OECD membership crowned Japan’s efforts to reintegrate into the international community after the Second World War, while helping to turn the organisation into a global, rather than European, player. But the country’s accession had to be managed with great care, reflecting tensions of the time.
Japan and the OECD have worked hard to get to know each other over the last 50 years.
The political landscape of global governance is changing profoundly. This is posing great challenges to policy makers and organisations such as the OECD.
The OECD’s capacity for change, inspired more by professional pathfinding than by politics, has transformed it into a multi-disciplinary policy innovator that can continue to build signposts for the future.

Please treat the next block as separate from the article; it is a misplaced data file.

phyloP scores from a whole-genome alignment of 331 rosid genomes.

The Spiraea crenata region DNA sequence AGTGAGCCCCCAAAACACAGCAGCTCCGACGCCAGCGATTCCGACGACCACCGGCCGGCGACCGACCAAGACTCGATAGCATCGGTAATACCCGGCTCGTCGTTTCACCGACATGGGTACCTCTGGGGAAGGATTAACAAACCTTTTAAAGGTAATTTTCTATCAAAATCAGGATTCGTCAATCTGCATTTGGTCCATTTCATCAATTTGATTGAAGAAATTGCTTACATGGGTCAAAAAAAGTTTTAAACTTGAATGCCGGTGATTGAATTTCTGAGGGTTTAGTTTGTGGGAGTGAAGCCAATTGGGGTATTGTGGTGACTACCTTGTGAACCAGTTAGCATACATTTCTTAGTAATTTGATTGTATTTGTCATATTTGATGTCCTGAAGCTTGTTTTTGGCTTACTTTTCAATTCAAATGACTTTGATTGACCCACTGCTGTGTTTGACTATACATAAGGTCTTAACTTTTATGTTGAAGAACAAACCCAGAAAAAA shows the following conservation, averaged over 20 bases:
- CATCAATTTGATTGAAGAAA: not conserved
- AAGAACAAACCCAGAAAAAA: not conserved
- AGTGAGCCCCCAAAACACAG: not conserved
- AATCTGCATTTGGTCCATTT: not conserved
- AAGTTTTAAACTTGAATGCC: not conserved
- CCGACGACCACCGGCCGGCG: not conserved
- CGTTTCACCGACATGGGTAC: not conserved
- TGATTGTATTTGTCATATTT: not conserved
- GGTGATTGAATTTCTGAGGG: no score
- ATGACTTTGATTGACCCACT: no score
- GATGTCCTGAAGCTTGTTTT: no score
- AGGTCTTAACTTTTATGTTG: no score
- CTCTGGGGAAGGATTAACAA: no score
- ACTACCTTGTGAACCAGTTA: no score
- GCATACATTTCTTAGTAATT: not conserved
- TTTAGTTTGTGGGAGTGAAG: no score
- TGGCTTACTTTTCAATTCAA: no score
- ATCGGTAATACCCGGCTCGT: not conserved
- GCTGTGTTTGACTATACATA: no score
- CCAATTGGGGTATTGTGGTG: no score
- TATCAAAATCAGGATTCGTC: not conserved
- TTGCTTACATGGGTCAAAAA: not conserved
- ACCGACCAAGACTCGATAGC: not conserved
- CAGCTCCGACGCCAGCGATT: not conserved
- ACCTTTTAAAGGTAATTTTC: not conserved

The OECD has transformed itself into a policy pathleader on a whole range of public policies–national, regional and local–with the avowed aim of promoting human progress. But is the new OECD a child or a prisoner of its past?
It would be easy to think that the organisation created in 1961 was the inevitable next stage in the evolution of the OEEC, the European body originally set up to administer the Marshall Plan in 1947. But the OECD did not simply "replace" the OEEC. Nor was its creation inevitable or easy.
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